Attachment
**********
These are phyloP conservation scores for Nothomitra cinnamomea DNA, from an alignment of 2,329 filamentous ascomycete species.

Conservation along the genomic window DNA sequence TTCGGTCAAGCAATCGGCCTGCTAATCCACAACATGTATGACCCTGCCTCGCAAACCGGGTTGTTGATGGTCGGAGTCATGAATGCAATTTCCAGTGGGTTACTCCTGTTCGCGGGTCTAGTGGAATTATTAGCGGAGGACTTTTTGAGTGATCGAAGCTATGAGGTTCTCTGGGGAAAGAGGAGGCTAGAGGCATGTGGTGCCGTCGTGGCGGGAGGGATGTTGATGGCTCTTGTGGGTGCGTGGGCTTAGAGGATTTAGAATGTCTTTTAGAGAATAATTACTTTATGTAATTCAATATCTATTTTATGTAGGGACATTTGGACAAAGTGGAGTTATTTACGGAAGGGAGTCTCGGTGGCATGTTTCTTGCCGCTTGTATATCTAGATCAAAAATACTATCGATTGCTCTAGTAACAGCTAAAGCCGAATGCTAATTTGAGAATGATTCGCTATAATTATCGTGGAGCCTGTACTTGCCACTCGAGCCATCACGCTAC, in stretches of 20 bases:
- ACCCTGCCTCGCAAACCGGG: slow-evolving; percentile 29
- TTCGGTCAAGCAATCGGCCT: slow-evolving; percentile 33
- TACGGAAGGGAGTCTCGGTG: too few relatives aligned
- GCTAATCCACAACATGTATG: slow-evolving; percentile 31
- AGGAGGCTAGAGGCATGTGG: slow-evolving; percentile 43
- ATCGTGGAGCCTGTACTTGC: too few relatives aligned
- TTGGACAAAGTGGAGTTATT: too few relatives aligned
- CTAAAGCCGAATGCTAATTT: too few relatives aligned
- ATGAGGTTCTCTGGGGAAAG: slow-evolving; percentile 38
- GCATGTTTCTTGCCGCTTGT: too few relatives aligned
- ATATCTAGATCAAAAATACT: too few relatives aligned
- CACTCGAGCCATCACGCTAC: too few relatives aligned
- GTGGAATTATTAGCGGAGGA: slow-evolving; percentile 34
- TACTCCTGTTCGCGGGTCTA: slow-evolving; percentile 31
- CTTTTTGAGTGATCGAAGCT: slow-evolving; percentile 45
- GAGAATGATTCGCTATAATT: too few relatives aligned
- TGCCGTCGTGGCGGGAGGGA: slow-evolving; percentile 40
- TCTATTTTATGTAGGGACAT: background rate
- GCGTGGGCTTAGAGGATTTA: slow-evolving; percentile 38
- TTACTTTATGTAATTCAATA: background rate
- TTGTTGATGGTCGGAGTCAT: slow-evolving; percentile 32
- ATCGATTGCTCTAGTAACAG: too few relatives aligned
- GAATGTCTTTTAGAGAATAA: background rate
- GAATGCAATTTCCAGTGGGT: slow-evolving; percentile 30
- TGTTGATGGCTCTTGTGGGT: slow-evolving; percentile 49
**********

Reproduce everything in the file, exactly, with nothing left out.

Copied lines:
These are phyloP conservation scores for Nothomitra cinnamomea DNA, from an alignment of 2,329 filamentous ascomycete species.

Conservation along the genomic window DNA sequence TTCGGTCAAGCAATCGGCCTGCTAATCCACAACATGTATGACCCTGCCTCGCAAACCGGGTTGTTGATGGTCGGAGTCATGAATGCAATTTCCAGTGGGTTACTCCTGTTCGCGGGTCTAGTGGAATTATTAGCGGAGGACTTTTTGAGTGATCGAAGCTATGAGGTTCTCTGGGGAAAGAGGAGGCTAGAGGCATGTGGTGCCGTCGTGGCGGGAGGGATGTTGATGGCTCTTGTGGGTGCGTGGGCTTAGAGGATTTAGAATGTCTTTTAGAGAATAATTACTTTATGTAATTCAATATCTATTTTATGTAGGGACATTTGGACAAAGTGGAGTTATTTACGGAAGGGAGTCTCGGTGGCATGTTTCTTGCCGCTTGTATATCTAGATCAAAAATACTATCGATTGCTCTAGTAACAGCTAAAGCCGAATGCTAATTTGAGAATGATTCGCTATAATTATCGTGGAGCCTGTACTTGCCACTCGAGCCATCACGCTAC, in stretches of 20 bases:
- ACCCTGCCTCGCAAACCGGG: slow-evolving; percentile 29
- TTCGGTCAAGCAATCGGCCT: slow-evolving; percentile 33
- TACGGAAGGGAGTCTCGGTG: too few relatives aligned
- GCTAATCCACAACATGTATG: slow-evolving; percentile 31
- AGGAGGCTAGAGGCATGTGG: slow-evolving; percentile 43
- ATCGTGGAGCCTGTACTTGC: too few relatives aligned
- TTGGACAAAGTGGAGTTATT: too few relatives aligned
- CTAAAGCCGAATGCTAATTT: too few relatives aligned
- ATGAGGTTCTCTGGGGAAAG: slow-evolving; percentile 38
- GCATGTTTCTTGCCGCTTGT: too few relatives aligned
- ATATCTAGATCAAAAATACT: too few relatives aligned
- CACTCGAGCCATCACGCTAC: too few relatives aligned
- GTGGAATTATTAGCGGAGGA: slow-evolving; percentile 34
- TACTCCTGTTCGCGGGTCTA: slow-evolving; percentile 31
- CTTTTTGAGTGATCGAAGCT: slow-evolving; percentile 45
- GAGAATGATTCGCTATAATT: too few relatives aligned
- TGCCGTCGTGGCGGGAGGGA: slow-evolving; percentile 40
- TCTATTTTATGTAGGGACAT: background rate
- GCGTGGGCTTAGAGGATTTA: slow-evolving; percentile 38
- TTACTTTATGTAATTCAATA: background rate
- TTGTTGATGGTCGGAGTCAT: slow-evolving; percentile 32
- ATCGATTGCTCTAGTAACAG: too few relatives aligned
- GAATGTCTTTTAGAGAATAA: background rate
- GAATGCAATTTCCAGTGGGT: slow-evolving; percentile 30
- TGTTGATGGCTCTTGTGGGT: slow-evolving; percentile 49